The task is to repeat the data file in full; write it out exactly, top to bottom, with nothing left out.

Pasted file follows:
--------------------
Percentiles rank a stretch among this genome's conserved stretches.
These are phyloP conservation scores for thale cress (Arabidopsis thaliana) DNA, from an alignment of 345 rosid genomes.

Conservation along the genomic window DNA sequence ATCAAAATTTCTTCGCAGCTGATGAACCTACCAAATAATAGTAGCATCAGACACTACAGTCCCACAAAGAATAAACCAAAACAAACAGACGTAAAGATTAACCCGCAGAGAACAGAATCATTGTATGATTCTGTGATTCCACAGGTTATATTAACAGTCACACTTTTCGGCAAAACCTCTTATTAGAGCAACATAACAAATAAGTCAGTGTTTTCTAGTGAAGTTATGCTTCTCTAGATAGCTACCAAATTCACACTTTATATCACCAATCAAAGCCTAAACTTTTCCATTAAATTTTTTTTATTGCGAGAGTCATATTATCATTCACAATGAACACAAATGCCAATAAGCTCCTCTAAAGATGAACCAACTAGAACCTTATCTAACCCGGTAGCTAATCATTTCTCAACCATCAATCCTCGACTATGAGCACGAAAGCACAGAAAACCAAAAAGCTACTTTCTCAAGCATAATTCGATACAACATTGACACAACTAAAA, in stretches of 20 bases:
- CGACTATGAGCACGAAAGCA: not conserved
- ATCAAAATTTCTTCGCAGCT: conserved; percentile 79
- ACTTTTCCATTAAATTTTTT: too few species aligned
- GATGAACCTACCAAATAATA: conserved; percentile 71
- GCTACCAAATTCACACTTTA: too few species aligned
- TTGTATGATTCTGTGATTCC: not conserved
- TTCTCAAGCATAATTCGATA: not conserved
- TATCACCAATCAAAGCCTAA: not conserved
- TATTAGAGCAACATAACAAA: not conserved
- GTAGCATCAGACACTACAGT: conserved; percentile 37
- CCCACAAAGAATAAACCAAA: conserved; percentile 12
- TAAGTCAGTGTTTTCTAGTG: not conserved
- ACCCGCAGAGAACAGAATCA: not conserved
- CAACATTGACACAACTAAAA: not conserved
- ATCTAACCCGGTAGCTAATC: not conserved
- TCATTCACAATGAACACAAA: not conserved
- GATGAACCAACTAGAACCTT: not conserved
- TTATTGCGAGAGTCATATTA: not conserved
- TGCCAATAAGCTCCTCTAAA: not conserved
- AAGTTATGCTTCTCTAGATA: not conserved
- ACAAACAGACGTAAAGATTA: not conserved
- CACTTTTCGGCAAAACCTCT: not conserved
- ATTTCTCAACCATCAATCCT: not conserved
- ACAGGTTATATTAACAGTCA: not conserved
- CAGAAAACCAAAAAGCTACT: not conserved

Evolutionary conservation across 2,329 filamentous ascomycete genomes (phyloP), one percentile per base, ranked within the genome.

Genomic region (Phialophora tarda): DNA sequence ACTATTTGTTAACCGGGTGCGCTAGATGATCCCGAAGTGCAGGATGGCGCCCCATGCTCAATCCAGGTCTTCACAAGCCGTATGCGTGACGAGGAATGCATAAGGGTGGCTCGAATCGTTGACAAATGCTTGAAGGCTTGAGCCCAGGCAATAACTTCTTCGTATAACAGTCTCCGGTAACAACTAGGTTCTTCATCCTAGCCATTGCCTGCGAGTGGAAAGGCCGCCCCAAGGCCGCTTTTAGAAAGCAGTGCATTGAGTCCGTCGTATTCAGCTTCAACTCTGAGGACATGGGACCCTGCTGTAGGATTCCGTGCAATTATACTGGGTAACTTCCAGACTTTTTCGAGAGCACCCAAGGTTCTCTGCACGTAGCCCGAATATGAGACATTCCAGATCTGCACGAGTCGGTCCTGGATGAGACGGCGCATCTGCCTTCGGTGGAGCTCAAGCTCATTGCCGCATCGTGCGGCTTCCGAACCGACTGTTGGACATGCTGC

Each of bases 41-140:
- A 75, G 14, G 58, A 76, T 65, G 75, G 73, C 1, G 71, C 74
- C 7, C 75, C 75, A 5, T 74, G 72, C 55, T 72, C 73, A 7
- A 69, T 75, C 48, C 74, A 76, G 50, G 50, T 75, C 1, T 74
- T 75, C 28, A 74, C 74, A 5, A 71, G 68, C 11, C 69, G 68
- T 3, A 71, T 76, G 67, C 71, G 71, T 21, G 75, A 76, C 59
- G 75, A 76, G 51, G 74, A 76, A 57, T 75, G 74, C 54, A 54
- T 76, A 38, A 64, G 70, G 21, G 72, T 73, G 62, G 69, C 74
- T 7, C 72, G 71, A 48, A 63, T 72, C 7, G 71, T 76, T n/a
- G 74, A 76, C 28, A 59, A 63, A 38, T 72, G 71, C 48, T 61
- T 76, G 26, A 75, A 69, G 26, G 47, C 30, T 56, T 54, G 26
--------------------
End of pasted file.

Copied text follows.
Percentiles rank a stretch among this genome's conserved stretches.
These are phyloP conservation scores for thale cress (Arabidopsis thaliana) DNA, from an alignment of 345 rosid genomes.

Conservation along the genomic window DNA sequence ATCAAAATTTCTTCGCAGCTGATGAACCTACCAAATAATAGTAGCATCAGACACTACAGTCCCACAAAGAATAAACCAAAACAAACAGACGTAAAGATTAACCCGCAGAGAACAGAATCATTGTATGATTCTGTGATTCCACAGGTTATATTAACAGTCACACTTTTCGGCAAAACCTCTTATTAGAGCAACATAACAAATAAGTCAGTGTTTTCTAGTGAAGTTATGCTTCTCTAGATAGCTACCAAATTCACACTTTATATCACCAATCAAAGCCTAAACTTTTCCATTAAATTTTTTTTATTGCGAGAGTCATATTATCATTCACAATGAACACAAATGCCAATAAGCTCCTCTAAAGATGAACCAACTAGAACCTTATCTAACCCGGTAGCTAATCATTTCTCAACCATCAATCCTCGACTATGAGCACGAAAGCACAGAAAACCAAAAAGCTACTTTCTCAAGCATAATTCGATACAACATTGACACAACTAAAA, in stretches of 20 bases:
- CGACTATGAGCACGAAAGCA: not conserved
- ATCAAAATTTCTTCGCAGCT: conserved; percentile 79
- ACTTTTCCATTAAATTTTTT: too few species aligned
- GATGAACCTACCAAATAATA: conserved; percentile 71
- GCTACCAAATTCACACTTTA: too few species aligned
- TTGTATGATTCTGTGATTCC: not conserved
- TTCTCAAGCATAATTCGATA: not conserved
- TATCACCAATCAAAGCCTAA: not conserved
- TATTAGAGCAACATAACAAA: not conserved
- GTAGCATCAGACACTACAGT: conserved; percentile 37
- CCCACAAAGAATAAACCAAA: conserved; percentile 12
- TAAGTCAGTGTTTTCTAGTG: not conserved
- ACCCGCAGAGAACAGAATCA: not conserved
- CAACATTGACACAACTAAAA: not conserved
- ATCTAACCCGGTAGCTAATC: not conserved
- TCATTCACAATGAACACAAA: not conserved
- GATGAACCAACTAGAACCTT: not conserved
- TTATTGCGAGAGTCATATTA: not conserved
- TGCCAATAAGCTCCTCTAAA: not conserved
- AAGTTATGCTTCTCTAGATA: not conserved
- ACAAACAGACGTAAAGATTA: not conserved
- CACTTTTCGGCAAAACCTCT: not conserved
- ATTTCTCAACCATCAATCCT: not conserved
- ACAGGTTATATTAACAGTCA: not conserved
- CAGAAAACCAAAAAGCTACT: not conserved

Evolutionary conservation across 2,329 filamentous ascomycete genomes (phyloP), one percentile per base, ranked within the genome.

Genomic region (Phialophora tarda): DNA sequence ACTATTTGTTAACCGGGTGCGCTAGATGATCCCGAAGTGCAGGATGGCGCCCCATGCTCAATCCAGGTCTTCACAAGCCGTATGCGTGACGAGGAATGCATAAGGGTGGCTCGAATCGTTGACAAATGCTTGAAGGCTTGAGCCCAGGCAATAACTTCTTCGTATAACAGTCTCCGGTAACAACTAGGTTCTTCATCCTAGCCATTGCCTGCGAGTGGAAAGGCCGCCCCAAGGCCGCTTTTAGAAAGCAGTGCATTGAGTCCGTCGTATTCAGCTTCAACTCTGAGGACATGGGACCCTGCTGTAGGATTCCGTGCAATTATACTGGGTAACTTCCAGACTTTTTCGAGAGCACCCAAGGTTCTCTGCACGTAGCCCGAATATGAGACATTCCAGATCTGCACGAGTCGGTCCTGGATGAGACGGCGCATCTGCCTTCGGTGGAGCTCAAGCTCATTGCCGCATCGTGCGGCTTCCGAACCGACTGTTGGACATGCTGC

Each of bases 41-140:
- A 75, G 14, G 58, A 76, T 65, G 75, G 73, C 1, G 71, C 74
- C 7, C 75, C 75, A 5, T 74, G 72, C 55, T 72, C 73, A 7
- A 69, T 75, C 48, C 74, A 76, G 50, G 50, T 75, C 1, T 74
- T 75, C 28, A 74, C 74, A 5, A 71, G 68, C 11, C 69, G 68
- T 3, A 71, T 76, G 67, C 71, G 71, T 21, G 75, A 76, C 59
- G 75, A 76, G 51, G 74, A 76, A 57, T 75, G 74, C 54, A 54
- T 76, A 38, A 64, G 70, G 21, G 72, T 73, G 62, G 69, C 74
- T 7, C 72, G 71, A 48, A 63, T 72, C 7, G 71, T 76, T n/a
- G 74, A 76, C 28, A 59, A 63, A 38, T 72, G 71, C 48, T 61
- T 76, G 26, A 75, A 69, G 26, G 47, C 30, T 56, T 54, G 26